The healthcare sector is at the heart of the ongoing fight against Covid-19. This Valentine’s Day we would like to say a big thank you to the NHS and healthcare teams around the world! To mark the occasion, we are exploring the area of healthcare we know best – communications and translations. From NHS translations and health information translations to using translation apps in healthcare –we explore in this blog how language is truly at the heart of the healthcare sector.
H – Health translations in different languages
Healthcare is one sector where language is especially important. There are all manner of documents institutions like the NHS need to translate, including medication instructions, leaflets about diseases, and administration and safety guides for healthcare professionals. This is not as simple as it may first appear; healthcare is a service everyone needs at some point during their lives. With people from many different socio-economic backgrounds, ethnicities, age groups and personalities requiring support, the challenge of how best to present medical information needs to be considered.
Given that ailments and diseases can often be emotive for patients and their families, sensitivity is a key consideration. In the pre Covid-19 era, when most medical appointments were done face-to-face, or in the current climate when diagnosing patients via the phone is commonplace, it is important to consider the part interpreters can play. Interpreters are confronted with a huge challenge when communicating vital healthcare information, as they need to adopt a sympathetic, understanding tone while accurately portraying diagnosis. This becomes increasingly complex when you consider the use of healthcare apps such as Livi, which allows patients to speak to GPs via a video link.
E – Evolving healthcare communications
Healthcare communications are constantly changing and adapting. New diseases such as Covid-19 represent communication challenges of their own. Terms that were once the reserve of doctors and nurses, and perhaps the occasional patient, can become mainstream. This means messaging needs to be easy to understand and instructions clear so they can be followed and acted upon by everyone, including the most vulnerable in society. New words may be needed to facilitate the use of treatments, equipment and innovations. Jargon must be debunked, with words being conceived now, during the Covid-19 pandemic, possibly becoming mainstream for years to come.
A – Accurate translations
Health translations need to be provided in a range of languages to ensure patients can understand diagnosis, medication, and treatment options. Failure to understand the alternatives could drastically change the course of a patient’s life and wellbeing. Therefore, accuracy should be the most important aspect of translations for healthcare. Investment needs to be made to make sure that those with translation requirements are catered for – failure to do so could mean underrepresented groups being left behind in terms of equal treatment and access to healthcare.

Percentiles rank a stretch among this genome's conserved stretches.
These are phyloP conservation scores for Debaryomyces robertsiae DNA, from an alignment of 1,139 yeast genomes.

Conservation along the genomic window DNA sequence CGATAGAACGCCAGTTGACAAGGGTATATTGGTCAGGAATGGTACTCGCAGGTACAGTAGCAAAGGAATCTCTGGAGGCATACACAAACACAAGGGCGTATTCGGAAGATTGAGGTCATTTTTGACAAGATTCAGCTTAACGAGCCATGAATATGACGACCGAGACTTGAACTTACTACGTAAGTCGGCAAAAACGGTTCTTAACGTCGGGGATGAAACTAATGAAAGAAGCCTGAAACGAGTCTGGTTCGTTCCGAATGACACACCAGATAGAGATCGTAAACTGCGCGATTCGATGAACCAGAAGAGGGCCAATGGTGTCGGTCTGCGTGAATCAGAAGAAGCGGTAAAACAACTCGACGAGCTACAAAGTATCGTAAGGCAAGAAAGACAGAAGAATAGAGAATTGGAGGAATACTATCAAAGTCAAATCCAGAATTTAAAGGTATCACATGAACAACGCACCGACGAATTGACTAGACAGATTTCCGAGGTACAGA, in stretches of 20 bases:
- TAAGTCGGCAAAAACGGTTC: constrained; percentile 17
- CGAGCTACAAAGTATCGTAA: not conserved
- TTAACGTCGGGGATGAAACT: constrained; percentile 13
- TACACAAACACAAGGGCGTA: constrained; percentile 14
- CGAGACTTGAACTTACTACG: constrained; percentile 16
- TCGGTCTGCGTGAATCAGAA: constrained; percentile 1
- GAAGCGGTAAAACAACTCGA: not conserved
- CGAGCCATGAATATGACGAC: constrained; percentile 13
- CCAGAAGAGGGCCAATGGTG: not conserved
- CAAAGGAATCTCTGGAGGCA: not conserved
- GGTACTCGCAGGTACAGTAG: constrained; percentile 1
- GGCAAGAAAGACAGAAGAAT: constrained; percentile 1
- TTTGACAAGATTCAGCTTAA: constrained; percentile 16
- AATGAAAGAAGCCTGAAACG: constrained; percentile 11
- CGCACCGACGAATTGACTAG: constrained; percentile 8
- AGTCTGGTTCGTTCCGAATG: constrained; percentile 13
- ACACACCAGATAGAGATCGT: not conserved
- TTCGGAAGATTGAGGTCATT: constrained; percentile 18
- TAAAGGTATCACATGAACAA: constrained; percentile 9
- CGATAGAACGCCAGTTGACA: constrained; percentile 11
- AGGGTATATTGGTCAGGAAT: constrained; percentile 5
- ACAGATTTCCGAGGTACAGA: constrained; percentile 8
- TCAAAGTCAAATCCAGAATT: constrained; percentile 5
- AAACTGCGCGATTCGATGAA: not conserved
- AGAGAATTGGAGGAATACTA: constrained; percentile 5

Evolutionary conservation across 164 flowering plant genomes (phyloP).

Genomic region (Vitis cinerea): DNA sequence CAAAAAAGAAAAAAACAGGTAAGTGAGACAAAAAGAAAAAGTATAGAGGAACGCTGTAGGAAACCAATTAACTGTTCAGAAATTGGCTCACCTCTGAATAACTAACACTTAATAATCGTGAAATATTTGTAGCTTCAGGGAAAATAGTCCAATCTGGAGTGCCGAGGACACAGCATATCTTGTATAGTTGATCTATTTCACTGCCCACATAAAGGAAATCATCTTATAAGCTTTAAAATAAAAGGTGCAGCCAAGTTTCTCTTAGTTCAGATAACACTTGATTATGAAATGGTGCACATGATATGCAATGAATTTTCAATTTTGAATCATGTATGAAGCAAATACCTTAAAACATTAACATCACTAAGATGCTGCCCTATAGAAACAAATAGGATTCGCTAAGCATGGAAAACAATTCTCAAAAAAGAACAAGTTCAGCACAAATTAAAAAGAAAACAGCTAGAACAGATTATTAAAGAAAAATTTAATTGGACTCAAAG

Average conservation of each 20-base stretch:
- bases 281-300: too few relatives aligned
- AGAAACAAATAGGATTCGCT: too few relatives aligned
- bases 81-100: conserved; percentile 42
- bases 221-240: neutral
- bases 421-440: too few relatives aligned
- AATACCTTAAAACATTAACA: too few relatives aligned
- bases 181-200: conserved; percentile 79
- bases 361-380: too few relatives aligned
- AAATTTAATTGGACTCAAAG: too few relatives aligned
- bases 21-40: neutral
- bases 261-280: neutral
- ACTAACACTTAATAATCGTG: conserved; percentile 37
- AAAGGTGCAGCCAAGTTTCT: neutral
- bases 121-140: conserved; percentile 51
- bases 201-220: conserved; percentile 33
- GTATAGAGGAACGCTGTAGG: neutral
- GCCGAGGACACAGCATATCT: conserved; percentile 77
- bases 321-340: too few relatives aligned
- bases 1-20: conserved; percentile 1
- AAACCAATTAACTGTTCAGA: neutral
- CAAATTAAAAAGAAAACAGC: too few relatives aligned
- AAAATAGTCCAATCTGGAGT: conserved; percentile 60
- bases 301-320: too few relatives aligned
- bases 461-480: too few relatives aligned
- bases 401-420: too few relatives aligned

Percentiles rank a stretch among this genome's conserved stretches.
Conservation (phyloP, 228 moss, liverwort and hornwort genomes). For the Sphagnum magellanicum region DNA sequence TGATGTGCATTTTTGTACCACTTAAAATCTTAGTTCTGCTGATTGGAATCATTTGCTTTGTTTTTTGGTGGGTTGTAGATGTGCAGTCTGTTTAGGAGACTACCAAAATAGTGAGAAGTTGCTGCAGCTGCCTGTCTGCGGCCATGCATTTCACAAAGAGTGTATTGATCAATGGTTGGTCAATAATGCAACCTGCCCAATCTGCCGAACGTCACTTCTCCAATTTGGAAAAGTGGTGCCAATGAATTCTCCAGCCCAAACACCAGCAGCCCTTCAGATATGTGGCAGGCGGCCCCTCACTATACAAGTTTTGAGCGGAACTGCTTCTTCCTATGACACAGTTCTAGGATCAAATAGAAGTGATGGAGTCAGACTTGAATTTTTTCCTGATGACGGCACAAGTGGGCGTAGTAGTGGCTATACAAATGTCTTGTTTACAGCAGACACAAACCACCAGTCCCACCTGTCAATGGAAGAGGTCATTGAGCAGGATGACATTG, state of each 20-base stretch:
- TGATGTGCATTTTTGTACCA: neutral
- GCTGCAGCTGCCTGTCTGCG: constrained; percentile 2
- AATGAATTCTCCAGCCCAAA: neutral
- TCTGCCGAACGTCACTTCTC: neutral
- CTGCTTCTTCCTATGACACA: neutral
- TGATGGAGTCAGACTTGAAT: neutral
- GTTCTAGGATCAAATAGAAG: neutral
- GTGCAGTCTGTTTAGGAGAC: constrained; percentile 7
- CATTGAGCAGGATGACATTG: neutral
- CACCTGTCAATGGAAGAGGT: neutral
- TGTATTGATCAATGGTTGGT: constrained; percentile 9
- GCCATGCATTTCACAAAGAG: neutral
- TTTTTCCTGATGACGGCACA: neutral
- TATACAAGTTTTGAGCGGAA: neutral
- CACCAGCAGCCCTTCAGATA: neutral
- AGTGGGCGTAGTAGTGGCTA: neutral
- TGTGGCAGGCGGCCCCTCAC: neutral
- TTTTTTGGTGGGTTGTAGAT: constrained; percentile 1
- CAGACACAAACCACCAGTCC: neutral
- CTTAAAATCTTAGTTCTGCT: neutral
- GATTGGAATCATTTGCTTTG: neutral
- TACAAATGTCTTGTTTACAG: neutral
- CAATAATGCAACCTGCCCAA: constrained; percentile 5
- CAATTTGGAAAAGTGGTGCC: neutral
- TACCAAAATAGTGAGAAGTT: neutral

R – Reliable NHS translations
We talk a lot about the quality of translations here at Albion Languages. While being able to understand individual words is useful, translation goes far beyond that. In every language and culture, there are vital nuances and subtleties that are influenced by lifestyle, language structure and traditions. Have you ever read a translated text where you could understand the literal meaning, but some of the word choices meant it didn’t flow? Or where the punctuation wasn’t typical of your native language? These are the little details that can make a big difference in ensuring reliable NHS translations and other healthcare communications. They are crucial to building trust, a notion which underpins the entire healthcare provider/patient relationship. In the current climate, when we’re reminded of just how vital our NHS is, there’s often a lot we don’t consider in terms of the challenges placed on the healthcare sector.
T – Turnaround time for translations
If the Covid-19 pandemic has taught us anything, it’s that it’s best to be prepared. While few could have predicted the pandemic and its catastrophic implications, being reactive is not enough. In this instance, turnaround time for translations needs to be fast. As the situation develops day by day, and innovations such as the approved vaccines are being created faster than ever before, it’s crucial that translations keep pace to ensure equal access to all.
This blog is dedicated to our NHS and healthcare teams around the world this Valentine’s Day. If you would like to find out more about translations for healthcare, please contact us.